Tuesday, January 26, 2016

GOP establishment deserves Trump, Cruz

Princeton professor Julian Zelizer says the GOP establishment deserves Trump, Cruz "But Republicans have nobody to blame but themselves. The party needs to own up to the kind of politics that we now have. The style promoted by Trump, Cruz and the entire tea party is a conscious product of the key decisions and strategic choices that mainstream Republican leaders have been making for decades."

He cites events back to Reagan, courting the Moral Majority, Lee Atwater under Bush 41, McCain picking Palin, Boehner and McConnell welcoming the Tea Party (at first). Also conservative talk radio, Fox News and Drudge.

As Nancy LeTourneau sums up, The Insanity Started a Long Time Ago, "Once again today, David Brooks is pleading with Republicans to “stay sane.” His supplications completely ignore the path the GOP took that led them to where they are today. As Zeilzer notes, “the alliance, the ideas, the rhetoric and the style have all come from the heart of Republican politics.” In other words, there’s no “staying” sane. That’s because the insanity started a very long time ago."

Martin Longman analyses, Why Silver Was Wrong About Trump. He starts out saying the thought the GOP was at least reasonable and how since Gingrich he's been slowly chipping away at that notion.

The moment the organs of the GOP had to shift over to defending [Palin's] preparedness and suitability to be a heartbeat away from the nuclear codes was the moment that their brain was disconnected from the rest of their central nervous system. From there, it was a short hop to climate science denialism, Birtherism, rape-don’t-get-you-pregnantism, Benghazism, and all the rest.

But [thinking Trump support would peter out] assumes that the key animators of the conservative movement are the familiar things like low taxes, a strong national defense, and a ban on abortion. Those aren’t the keys. The keys are 1) fear 2) hatred 3) greed and 4) a need to be led. Trump encapsulates those almost perfectly.

Now, you can call my assessment harsh, but I didn’t get here lightly. I did not want to believe this. I came to this way of thinking kicking and screaming. But, since I gave up giving the Republicans credit for anything more, I haven’t been wrong yet.

So, when I saw Trump badmouthing McCain, I said it would help him when most people said it would sink his campaign. I knew the base hated McCain to begin with, hated him twice-over for losing, and they’d love seeing a strong leader kick him in the teeth.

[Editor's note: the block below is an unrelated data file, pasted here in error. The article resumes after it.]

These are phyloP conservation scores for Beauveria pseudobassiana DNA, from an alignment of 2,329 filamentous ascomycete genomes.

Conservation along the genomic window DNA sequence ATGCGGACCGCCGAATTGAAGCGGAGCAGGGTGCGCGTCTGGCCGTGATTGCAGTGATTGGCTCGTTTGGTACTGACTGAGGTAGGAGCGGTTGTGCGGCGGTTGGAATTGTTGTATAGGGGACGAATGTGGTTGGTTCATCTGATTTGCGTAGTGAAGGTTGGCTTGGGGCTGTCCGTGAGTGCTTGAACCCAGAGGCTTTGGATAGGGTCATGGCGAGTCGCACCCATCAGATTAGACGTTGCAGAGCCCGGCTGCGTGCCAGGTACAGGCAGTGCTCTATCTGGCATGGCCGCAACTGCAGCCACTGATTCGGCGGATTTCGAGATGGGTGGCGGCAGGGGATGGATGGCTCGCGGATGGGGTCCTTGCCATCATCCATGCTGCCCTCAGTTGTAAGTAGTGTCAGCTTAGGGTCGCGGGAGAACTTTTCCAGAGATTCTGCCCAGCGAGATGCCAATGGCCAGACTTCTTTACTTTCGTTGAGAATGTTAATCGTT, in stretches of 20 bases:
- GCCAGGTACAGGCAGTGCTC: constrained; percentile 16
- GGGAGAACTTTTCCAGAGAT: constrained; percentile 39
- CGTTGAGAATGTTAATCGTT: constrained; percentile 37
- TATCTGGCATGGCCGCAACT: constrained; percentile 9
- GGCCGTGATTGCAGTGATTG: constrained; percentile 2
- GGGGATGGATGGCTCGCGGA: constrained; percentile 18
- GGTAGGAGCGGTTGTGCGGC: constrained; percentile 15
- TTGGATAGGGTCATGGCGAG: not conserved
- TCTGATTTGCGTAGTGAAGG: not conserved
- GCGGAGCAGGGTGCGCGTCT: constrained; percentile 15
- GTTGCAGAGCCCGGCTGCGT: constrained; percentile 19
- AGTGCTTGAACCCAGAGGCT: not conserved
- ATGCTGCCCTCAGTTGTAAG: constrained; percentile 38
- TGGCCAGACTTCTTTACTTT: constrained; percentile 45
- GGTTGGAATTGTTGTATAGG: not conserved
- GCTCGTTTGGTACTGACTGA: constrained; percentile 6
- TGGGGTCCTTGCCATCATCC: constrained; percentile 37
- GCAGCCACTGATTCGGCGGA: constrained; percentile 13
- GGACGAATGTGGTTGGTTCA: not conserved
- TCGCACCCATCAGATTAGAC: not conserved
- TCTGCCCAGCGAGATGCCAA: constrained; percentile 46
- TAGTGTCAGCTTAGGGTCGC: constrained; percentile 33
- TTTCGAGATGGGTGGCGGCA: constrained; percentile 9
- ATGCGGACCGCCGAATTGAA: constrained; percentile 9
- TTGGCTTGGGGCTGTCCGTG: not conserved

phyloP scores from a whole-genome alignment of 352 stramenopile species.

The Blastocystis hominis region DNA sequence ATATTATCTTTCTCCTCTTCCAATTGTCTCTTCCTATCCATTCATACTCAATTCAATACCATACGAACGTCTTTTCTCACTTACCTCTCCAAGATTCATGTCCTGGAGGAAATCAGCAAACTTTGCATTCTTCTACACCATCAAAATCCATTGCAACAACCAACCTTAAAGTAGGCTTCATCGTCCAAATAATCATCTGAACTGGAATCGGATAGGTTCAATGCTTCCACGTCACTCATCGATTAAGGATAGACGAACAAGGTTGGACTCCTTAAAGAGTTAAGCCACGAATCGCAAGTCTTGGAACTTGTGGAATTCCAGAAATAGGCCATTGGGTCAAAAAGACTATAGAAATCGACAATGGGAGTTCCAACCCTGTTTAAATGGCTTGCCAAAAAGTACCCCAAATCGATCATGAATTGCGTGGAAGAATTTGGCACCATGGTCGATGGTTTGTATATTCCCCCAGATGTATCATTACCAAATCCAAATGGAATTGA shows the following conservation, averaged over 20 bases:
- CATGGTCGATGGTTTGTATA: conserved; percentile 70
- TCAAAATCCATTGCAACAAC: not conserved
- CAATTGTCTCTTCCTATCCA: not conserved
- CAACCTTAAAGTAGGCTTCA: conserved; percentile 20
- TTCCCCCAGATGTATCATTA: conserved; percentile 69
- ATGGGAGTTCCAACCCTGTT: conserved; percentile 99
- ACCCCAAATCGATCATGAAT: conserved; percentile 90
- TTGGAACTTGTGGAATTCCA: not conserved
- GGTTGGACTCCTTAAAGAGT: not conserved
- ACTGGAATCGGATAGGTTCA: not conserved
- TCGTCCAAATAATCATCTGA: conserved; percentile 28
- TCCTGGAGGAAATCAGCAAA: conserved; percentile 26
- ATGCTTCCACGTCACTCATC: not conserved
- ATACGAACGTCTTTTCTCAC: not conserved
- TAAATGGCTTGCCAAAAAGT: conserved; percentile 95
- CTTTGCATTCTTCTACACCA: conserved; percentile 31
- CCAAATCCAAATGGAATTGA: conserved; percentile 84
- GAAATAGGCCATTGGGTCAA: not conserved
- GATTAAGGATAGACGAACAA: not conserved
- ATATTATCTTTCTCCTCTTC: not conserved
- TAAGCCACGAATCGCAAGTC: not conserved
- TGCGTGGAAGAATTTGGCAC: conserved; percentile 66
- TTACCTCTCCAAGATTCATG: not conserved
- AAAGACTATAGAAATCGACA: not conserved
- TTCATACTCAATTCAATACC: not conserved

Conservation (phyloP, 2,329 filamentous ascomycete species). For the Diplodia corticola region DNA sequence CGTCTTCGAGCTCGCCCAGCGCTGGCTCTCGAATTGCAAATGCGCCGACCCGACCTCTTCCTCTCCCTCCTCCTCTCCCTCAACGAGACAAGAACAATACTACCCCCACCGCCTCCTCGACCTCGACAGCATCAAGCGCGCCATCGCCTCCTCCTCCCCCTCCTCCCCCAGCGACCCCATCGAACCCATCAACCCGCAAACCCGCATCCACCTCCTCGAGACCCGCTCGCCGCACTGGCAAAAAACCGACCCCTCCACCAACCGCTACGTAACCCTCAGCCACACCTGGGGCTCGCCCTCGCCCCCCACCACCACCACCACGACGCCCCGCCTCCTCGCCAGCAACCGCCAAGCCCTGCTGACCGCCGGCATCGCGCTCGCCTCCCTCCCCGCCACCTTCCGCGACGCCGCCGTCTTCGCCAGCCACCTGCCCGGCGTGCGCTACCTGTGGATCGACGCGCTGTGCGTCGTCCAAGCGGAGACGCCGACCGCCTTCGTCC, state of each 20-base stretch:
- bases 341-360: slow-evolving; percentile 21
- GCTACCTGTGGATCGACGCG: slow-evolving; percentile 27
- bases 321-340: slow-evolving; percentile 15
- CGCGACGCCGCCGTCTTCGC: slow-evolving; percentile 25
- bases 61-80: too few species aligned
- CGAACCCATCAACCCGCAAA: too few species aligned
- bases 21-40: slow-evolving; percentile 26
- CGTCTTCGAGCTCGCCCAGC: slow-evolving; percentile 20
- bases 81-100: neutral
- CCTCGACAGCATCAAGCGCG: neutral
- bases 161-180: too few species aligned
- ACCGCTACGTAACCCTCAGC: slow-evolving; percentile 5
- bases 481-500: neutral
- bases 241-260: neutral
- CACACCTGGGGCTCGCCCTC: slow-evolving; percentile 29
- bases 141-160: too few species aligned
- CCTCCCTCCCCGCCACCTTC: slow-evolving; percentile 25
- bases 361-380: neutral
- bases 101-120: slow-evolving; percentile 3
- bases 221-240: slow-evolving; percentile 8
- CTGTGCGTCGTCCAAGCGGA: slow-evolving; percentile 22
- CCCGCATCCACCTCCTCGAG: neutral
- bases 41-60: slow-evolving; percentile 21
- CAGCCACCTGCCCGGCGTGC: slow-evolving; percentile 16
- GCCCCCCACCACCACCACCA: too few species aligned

This isn’t the kind of analysis you’ll find in a political science paper or by poring over statistics. It’s raw and visceral and human. People are responding to Trump because they’re feeling xenophobic and because they want to see the Republican establishment insulted. They don’t really care about marginal tax rates or who’s been a consistent opponent of gay rights. They want someone who will get some revenge on their enemies.

Now, finally, I don’t know that Trump will win the nomination. Maybe he won’t. But I don’t see a whole lot of distance between what he’s doing and what the rest of the candidates are doing. They’re all at least as radical as George W. Bush, and the gang they’d bring in with them is unquestionably much worse that the gang that came in in 2001. Most of these candidates are far, far to the right of Dubya on a host of issues, from Israel to climate to Islamophobia to the role of the federal government in education or medical policy.

Kevin Drum wonders, Why Do So Many People Believe Donald Trump?

This really does get at a key part of Trump's popularity: a lot of people believe him. Hell, I'd almost vote for him if I believed him. We're talking about a guy who says he's going to grow the economy at 6 percent, save Social Security, cut taxes on everyone, get rid of unemployment, crush ISIS, rebuild the military, erase the national debt, and make America great again. And the icing on the cake for conservatives is that he claims to be solidly pro-life, pro-gun, pro-religion, and in favor of nice, right-wing Supreme Court justices like Clarence Thomas. What's not to like? A few minor deviations from movement conservatism? That's piffle. Why are all those establishment Republicans opposed to him?

There are reasons, of course. But primary among them is that no one with a 3-digit IQ believes he can do this stuff. Lots of it is flatly impossible, and the rest is politically impossible. And if you don't believe Trump, then he's just a charlatan with nothing left except bad qualities: he's erratic, narcissistic, boorish, racist, thin-skinned, ideologically unreliable, opportunistic, etc. etc. It's pretty obvious why you'd oppose him.

So, really, it all comes down to whether you believe Donald Trump can do the stuff he says. It's pretty plain that he can't. So why do so many people think he can? That's the $64 trillion question.

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